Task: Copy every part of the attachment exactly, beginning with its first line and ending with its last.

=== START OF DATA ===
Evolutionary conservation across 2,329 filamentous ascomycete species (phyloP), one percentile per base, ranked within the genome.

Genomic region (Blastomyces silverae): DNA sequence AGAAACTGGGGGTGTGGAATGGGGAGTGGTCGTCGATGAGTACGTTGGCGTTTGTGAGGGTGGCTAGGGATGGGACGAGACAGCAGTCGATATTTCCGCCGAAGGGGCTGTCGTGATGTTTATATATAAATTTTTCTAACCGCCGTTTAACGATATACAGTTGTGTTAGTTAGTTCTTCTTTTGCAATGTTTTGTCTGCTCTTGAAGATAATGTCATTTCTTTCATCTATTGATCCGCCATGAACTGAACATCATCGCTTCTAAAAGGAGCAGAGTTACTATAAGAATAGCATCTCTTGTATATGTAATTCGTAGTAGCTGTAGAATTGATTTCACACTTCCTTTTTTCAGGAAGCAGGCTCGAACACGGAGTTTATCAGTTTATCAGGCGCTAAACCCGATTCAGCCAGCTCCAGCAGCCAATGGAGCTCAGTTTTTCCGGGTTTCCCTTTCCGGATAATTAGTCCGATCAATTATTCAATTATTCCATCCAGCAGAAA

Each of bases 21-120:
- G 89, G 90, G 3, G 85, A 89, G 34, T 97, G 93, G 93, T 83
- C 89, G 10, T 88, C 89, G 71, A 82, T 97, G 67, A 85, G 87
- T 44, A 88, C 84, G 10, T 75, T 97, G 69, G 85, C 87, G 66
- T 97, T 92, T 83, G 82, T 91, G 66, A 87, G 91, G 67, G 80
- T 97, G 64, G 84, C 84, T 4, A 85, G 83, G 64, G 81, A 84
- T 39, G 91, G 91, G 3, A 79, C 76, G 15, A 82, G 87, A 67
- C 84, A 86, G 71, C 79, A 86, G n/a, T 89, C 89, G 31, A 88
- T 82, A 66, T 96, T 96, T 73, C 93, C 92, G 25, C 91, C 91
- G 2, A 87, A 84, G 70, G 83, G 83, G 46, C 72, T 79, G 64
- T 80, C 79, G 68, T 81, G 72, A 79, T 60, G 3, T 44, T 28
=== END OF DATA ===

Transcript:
Evolutionary conservation across 2,329 filamentous ascomycete species (phyloP), one percentile per base, ranked within the genome.

Genomic region (Blastomyces silverae): DNA sequence AGAAACTGGGGGTGTGGAATGGGGAGTGGTCGTCGATGAGTACGTTGGCGTTTGTGAGGGTGGCTAGGGATGGGACGAGACAGCAGTCGATATTTCCGCCGAAGGGGCTGTCGTGATGTTTATATATAAATTTTTCTAACCGCCGTTTAACGATATACAGTTGTGTTAGTTAGTTCTTCTTTTGCAATGTTTTGTCTGCTCTTGAAGATAATGTCATTTCTTTCATCTATTGATCCGCCATGAACTGAACATCATCGCTTCTAAAAGGAGCAGAGTTACTATAAGAATAGCATCTCTTGTATATGTAATTCGTAGTAGCTGTAGAATTGATTTCACACTTCCTTTTTTCAGGAAGCAGGCTCGAACACGGAGTTTATCAGTTTATCAGGCGCTAAACCCGATTCAGCCAGCTCCAGCAGCCAATGGAGCTCAGTTTTTCCGGGTTTCCCTTTCCGGATAATTAGTCCGATCAATTATTCAATTATTCCATCCAGCAGAAA

Each of bases 21-120:
- G 89, G 90, G 3, G 85, A 89, G 34, T 97, G 93, G 93, T 83
- C 89, G 10, T 88, C 89, G 71, A 82, T 97, G 67, A 85, G 87
- T 44, A 88, C 84, G 10, T 75, T 97, G 69, G 85, C 87, G 66
- T 97, T 92, T 83, G 82, T 91, G 66, A 87, G 91, G 67, G 80
- T 97, G 64, G 84, C 84, T 4, A 85, G 83, G 64, G 81, A 84
- T 39, G 91, G 91, G 3, A 79, C 76, G 15, A 82, G 87, A 67
- C 84, A 86, G 71, C 79, A 86, G n/a, T 89, C 89, G 31, A 88
- T 82, A 66, T 96, T 96, T 73, C 93, C 92, G 25, C 91, C 91
- G 2, A 87, A 84, G 70, G 83, G 83, G 46, C 72, T 79, G 64
- T 80, C 79, G 68, T 81, G 72, A 79, T 60, G 3, T 44, T 28